These four textbooks present different approaches to the study of organisations and organisational behaviour. All four are in their third or fourth editions, and the experienced authors have tried and tested their varied approaches in the university classroom. It makes for an interesting comparison between such different texts.
Stephen Fineman, David Sims and Yiannis Gabriel very deliberately set out to present the traditional subjects within organisational studies in a very different perspective in Organising and Organisations . The authors, reflecting their students' comments on the structure of the material in traditional texts, reorganise the familiar topics into a new and catchy framework, with chapter titles such as "Sex", "Feelings", "Virtuality" and "Serious jokes". These and other such titles aim to appeal to new students of organisational behaviour and also to demonstrate the relevance of the study of organisations to the real-life experiences of workers.
The authors helpfully provide a chart showing how the traditional material that any such text has to include to provide a comprehensive textbook on organisational studies fits into their new framework. It is enlightening: it shows how the material that would normally have been included in a single chapter is now dispersed throughout several chapters, focusing on different feelings and behaviours. This provides a simple, accessible psychological analysis that is attractive to new students of organisational studies.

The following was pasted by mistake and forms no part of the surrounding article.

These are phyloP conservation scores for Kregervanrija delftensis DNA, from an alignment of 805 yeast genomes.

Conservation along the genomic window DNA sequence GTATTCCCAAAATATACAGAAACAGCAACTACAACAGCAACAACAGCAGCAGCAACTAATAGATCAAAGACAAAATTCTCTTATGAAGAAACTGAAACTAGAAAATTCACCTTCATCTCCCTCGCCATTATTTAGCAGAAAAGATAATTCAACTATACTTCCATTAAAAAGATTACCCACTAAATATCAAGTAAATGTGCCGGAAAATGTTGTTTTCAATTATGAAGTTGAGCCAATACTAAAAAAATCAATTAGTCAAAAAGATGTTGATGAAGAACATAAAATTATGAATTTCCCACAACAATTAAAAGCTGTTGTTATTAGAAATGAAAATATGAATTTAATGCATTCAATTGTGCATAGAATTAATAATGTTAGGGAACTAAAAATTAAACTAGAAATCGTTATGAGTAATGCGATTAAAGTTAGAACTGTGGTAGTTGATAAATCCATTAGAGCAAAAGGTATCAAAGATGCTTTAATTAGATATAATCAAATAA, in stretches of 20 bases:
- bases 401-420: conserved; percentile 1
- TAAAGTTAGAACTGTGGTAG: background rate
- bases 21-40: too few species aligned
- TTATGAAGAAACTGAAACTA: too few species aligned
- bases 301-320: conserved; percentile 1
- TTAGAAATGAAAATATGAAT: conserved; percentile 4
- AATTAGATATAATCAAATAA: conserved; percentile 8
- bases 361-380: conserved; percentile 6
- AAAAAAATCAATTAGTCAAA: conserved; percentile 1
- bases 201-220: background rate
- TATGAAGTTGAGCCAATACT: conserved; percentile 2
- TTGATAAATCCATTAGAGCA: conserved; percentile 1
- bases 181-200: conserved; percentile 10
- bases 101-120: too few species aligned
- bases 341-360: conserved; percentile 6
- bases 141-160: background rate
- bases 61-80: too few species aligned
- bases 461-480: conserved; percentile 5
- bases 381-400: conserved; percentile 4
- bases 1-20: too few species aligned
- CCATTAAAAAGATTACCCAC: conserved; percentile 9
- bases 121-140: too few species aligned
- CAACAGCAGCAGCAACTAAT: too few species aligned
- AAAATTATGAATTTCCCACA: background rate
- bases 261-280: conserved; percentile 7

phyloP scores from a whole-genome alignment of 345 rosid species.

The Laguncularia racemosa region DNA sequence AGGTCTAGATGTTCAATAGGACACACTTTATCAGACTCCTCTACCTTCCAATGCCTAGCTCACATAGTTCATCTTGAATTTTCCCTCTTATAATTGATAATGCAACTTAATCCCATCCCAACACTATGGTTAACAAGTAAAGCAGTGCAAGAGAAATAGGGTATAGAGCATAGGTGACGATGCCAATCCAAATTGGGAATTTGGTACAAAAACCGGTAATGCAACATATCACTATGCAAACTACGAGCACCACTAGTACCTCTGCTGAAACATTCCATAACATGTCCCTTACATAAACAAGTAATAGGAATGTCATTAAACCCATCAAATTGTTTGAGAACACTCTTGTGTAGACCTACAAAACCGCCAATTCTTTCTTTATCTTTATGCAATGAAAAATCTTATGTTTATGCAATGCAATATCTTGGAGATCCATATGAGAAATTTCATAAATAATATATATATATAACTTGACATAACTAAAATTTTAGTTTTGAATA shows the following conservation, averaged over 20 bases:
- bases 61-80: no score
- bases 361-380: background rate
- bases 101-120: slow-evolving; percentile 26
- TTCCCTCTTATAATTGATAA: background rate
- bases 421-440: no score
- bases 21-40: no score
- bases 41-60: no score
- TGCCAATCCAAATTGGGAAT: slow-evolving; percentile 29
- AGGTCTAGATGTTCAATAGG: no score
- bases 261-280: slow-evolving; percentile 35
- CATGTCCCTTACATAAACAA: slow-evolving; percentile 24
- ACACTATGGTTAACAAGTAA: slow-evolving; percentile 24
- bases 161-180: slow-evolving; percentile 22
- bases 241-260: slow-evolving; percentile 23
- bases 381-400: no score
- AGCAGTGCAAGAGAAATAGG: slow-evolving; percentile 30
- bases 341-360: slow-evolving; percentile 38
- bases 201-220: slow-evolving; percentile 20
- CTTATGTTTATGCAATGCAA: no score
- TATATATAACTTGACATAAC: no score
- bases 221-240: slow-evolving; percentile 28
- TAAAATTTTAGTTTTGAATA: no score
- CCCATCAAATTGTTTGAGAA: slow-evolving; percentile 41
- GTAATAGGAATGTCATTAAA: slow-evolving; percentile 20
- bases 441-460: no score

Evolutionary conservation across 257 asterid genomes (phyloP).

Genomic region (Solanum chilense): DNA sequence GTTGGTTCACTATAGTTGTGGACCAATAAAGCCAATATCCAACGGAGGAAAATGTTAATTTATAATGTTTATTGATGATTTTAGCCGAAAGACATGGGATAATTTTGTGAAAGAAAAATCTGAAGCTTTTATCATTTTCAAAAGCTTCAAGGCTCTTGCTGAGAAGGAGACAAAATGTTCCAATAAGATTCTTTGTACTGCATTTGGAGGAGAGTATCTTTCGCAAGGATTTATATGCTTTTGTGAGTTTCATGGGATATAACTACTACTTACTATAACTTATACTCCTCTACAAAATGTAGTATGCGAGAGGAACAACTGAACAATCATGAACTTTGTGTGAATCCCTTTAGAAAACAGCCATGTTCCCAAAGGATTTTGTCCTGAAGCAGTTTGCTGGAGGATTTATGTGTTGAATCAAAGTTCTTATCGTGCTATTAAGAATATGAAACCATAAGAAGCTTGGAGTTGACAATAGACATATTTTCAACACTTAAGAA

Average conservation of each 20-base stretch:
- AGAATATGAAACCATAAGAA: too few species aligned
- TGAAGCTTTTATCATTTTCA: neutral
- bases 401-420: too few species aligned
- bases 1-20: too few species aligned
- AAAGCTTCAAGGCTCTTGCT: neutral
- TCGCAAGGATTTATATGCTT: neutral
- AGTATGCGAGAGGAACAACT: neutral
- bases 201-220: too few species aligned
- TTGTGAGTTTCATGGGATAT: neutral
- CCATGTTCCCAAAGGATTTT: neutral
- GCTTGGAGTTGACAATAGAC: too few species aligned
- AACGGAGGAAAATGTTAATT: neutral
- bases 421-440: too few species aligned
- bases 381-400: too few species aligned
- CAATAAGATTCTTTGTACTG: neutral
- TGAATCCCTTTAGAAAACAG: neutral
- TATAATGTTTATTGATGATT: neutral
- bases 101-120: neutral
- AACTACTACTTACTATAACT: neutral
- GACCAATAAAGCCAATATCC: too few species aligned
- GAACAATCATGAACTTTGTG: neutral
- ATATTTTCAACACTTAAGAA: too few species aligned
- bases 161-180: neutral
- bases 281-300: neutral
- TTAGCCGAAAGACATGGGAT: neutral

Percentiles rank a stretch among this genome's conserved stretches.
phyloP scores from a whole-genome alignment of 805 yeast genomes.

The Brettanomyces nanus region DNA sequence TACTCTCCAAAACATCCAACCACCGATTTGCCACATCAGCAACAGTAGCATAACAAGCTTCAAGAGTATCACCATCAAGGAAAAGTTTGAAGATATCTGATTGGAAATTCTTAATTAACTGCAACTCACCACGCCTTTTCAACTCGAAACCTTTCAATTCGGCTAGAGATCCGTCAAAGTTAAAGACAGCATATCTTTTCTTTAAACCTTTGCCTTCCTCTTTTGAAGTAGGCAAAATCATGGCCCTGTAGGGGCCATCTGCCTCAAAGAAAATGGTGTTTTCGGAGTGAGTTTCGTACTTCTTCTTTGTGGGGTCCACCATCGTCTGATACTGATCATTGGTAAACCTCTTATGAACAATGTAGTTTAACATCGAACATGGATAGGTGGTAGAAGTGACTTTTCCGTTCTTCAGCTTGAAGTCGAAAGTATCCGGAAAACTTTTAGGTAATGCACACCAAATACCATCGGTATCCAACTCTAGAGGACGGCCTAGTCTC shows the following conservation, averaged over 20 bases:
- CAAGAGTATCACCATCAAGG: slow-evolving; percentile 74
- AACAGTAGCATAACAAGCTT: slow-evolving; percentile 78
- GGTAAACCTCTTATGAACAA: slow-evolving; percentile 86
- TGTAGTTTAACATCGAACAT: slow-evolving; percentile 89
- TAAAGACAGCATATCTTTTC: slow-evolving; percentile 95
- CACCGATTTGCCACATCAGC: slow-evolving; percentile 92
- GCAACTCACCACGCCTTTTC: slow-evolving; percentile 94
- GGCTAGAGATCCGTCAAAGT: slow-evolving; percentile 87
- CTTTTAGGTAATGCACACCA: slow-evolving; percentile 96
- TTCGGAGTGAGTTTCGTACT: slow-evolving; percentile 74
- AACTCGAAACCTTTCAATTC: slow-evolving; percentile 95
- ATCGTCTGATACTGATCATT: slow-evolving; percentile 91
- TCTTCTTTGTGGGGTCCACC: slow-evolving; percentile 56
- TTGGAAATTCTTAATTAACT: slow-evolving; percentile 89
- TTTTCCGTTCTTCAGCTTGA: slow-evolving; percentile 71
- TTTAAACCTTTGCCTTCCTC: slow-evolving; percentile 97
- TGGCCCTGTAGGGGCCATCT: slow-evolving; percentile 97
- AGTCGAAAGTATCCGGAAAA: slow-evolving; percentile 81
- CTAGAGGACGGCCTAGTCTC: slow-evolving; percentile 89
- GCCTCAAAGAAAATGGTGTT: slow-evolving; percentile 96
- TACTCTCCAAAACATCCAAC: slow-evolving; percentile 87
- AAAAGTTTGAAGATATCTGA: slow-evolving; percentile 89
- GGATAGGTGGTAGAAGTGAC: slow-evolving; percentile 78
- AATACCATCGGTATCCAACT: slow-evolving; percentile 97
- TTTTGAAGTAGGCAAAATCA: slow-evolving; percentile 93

The style of this book fits its changed structure: the writing is direct, simple and familiar. The reference style is simplified, with few references, notes or sources included in the text. The text is almost conversational, supported by illustrative stories of incidents or snippets of discussion from real-life work situations. The text concludes with a lengthy "thesaurus" that provides comprehensive explanations of key terms and references to other works. This allows the text to appear direct and conversational, and allows students to refer to the thesaurus at any point in their reading of the chapters.
A text that represents virtually the complete opposite of this approach is the joint product of the School of Management at Ghent University, Organisational Behaviour by Marc Buelens, Herman Van Den Broeck, Karlien Vanderheyden and a number of other authors. Unlike the first text, the dense, small print and the more formal, academic style of writing demands the attention and interest of more advanced and sophisticated students. The 18 chapters are divided into the academic headings of a more traditional approach to the subject of organisational behaviour, such as power, change, group dynamics and communications.
The result is a thorough, closely referenced and comprehensive text. It is richly supported with explanatory charts, tables, research and case studies contained in contrasting boxes. These are very helpful not just in the excellent teaching materials but also to break the small print text and provide welcome graphic aids to learning.
For students and professors of a more traditional bent, this text provides a richness of detail and thoroughness that is immensely impressive and interesting. It is also demanding of its readers; attention, comprehension and commitment to its study are required to get the most out of this book.